Alignment, instruction cache and cycle counts


#1

Hello. I’m trying to get consistent benchmarks of assembly code on the HiFive1 board. I run into some behavior that I can’t find an explanation for. Let me first show a minimal working example:

a.S:

//nevermind what this does exactly
#define doarithmetic(a,b,c,d, t) \
    add     a, a, b;    \
    xor     d, d, a;    \
    slli    t, d, 16;   \
    srli    d, d, 16;   \
    xor     d, d, t;    \
    add     c, c, d;    \
    xor     b, b, c;    \
    slli    t, b, 12;   \
    srli    b, b, 20;   \
    xor     b, b, t;    \
    add     a, a, b;    \
    xor     d, d, a;    \
    slli    t, d, 8;    \
    srli    d, d, 24;   \
    xor     d, d, t;    \
    add     c, c, d;    \
    xor     b, b, c;    \
    slli    t, b, 7;    \
    srli    b, b, 25;   \
    xor     b, b, t

.globl getcycles
.align 2
getcycles:
    csrr a1, mcycleh
    csrr a0, mcycle
    csrr a2, mcycleh
    bne a1, a2, getcycles
    ret

.globl somefunction
.align 2
somefunction:
    // n repetitions unrolled
    doarithmetic(t0,t1,t2,t3,t4)
    doarithmetic(t0,t1,t2,t3,t4)
    doarithmetic(t0,t1,t2,t3,t4)
    doarithmetic(t0,t1,t2,t3,t4)
    doarithmetic(t0,t1,t2,t3,t4)
    ret

a.c:

int main(void) {
    somefunction();
    somefunction();
    somefunction();
    somefunction();
    somefunction();
    uint64_t oldcount = getcycles();
    somefunction();
    uint64_t cyclecount = getcycles()-oldcount;
    printf("%d cycles\n", (unsigned int)cyclecount);
}

These are the results that I get for n unrolled repetitions of doarithmetic:

2 repetitions: 66 cycles
3 repetitions: 91 cycles
4 repetitions: 875 cycles
5 repetitions: 895 cycles
6 repetitions: 146 cycles
7 repetitions: 171 cycles
8 repetitions: 955 cycles
9 repetitions: 975 cycles
10 repetitions: 226 cycles

For n%4 == 0 or 1 something is causing performance issues. I guess it’s related to alignment and instruction fetches from the QSPI flash. For example, for n=4, I can get rid of this performance penalty by adding 5 NOPs before the RET of somefunction. Alternatively, I can align somefunction to an 8-byte boundary and have 1 NOP. For n=5, 1 NOP seems to be the right value.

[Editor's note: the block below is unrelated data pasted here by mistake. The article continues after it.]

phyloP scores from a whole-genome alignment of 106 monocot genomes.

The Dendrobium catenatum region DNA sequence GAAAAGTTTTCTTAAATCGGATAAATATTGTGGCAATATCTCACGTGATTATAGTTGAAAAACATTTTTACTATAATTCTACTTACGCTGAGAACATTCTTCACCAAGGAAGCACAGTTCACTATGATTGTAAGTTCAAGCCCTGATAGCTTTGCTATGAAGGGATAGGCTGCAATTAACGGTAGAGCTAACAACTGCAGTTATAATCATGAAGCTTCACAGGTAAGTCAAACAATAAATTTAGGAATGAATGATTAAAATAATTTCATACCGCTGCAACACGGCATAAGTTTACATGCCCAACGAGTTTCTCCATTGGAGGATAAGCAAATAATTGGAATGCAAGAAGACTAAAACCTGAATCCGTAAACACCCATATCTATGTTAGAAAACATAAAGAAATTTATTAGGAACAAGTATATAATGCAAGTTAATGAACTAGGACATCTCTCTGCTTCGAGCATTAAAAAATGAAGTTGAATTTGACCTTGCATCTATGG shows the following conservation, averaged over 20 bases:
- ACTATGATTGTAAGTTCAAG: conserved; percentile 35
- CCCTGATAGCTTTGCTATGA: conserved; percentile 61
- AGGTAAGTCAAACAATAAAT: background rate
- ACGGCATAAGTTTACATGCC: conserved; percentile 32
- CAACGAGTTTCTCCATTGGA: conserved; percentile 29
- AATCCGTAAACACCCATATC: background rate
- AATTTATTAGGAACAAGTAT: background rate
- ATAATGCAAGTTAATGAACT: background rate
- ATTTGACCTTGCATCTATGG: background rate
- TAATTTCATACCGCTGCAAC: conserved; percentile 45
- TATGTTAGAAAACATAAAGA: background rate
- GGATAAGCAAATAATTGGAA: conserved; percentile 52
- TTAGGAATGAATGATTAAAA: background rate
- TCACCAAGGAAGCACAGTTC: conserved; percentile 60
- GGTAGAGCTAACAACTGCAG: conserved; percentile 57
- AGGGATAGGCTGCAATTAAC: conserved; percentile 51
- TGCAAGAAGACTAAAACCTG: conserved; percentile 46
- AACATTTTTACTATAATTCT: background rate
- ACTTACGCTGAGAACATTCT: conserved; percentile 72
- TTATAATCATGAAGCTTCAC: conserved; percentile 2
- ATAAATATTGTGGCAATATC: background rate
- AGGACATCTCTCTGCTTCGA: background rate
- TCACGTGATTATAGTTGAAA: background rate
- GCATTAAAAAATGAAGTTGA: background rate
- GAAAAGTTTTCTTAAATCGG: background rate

Some things I’ve tried:

  • These arithmetic instructions have dependencies, but removing them completely does not affect this behavior.
  • Removing the conditional branch in getcycles does not affect this behavior.
  • The cycle counts are very stable. This was not a one-time effect.
  • I disassembled the binaries to compare them, but couldn’t see obvious unaligned calls, returns or instructions.
  • It doesn’t really matter where the NOPs are put. It looks like it’s not related to the start address of somefunction or getcycles.
  • With .option norvc, I still get the performance penalty for n=4, but not for n=5. However, now there’s one for n=6.
  • I filled the instruction cache and trained the branch predictors. This easily fits in the 16 KiB instruction cache.
  • Still I believe there’s an instruction cache miss going on. The cost of the performance penalty depends heavily on SCKDIV and the clock frequency gap between the main core and the QSPI flash controller.

Any suggestions for what causes this and how to avoid it?


(Bruce Hoult) #2

The core in the HiFive1 is known to have some instruction fetch glitches that have been fixed in later iterations of the E31.

One well known example is that Dhrystone runs significantly faster with C turned off than with it on. From memory it’s something like the difference between 1.56 and 1.61 DMIPS/MHz i.e. nearly 4%

Something you obviously should be doing: call getcycles() and throw the result away once before the call on which you assign the result to oldcount.

Also, for such a short test (obviously much shorter than the 2^32/256e6 = 16 seconds rollover time for mcycle) there no need to do the mcycleh dance. Just get 32 bit counts and subtract them and the answer will be correct whether it’s rolled over or not. There’s no possibility it’s rolled over twice :slight_smile:

The first suggestion is important. The second one isn’t.


#3

Thanks for the quick reply.

Indeed, checking mcycleh wasn’t really necessary for this, but the idea is to apply the same thing to more code and then I might as well read cycle counts properly immediately. The overhead is not going to be significant anyway.

And yes, I definitely should have called getcycles() before. That was stupid. With that added, I actually cannot reproduce this behavior anymore, so let’s call that’s a fix. :slight_smile:

Is there more information somewhere on these instruction fetch glitches that have been fixed?


(Bruce Hoult) #4

I don’t think so. Maybe it should be in the errata for that SoC, but it doesn’t cause any wrong results or even serious performance problems.


#5

OK well thanks anyway!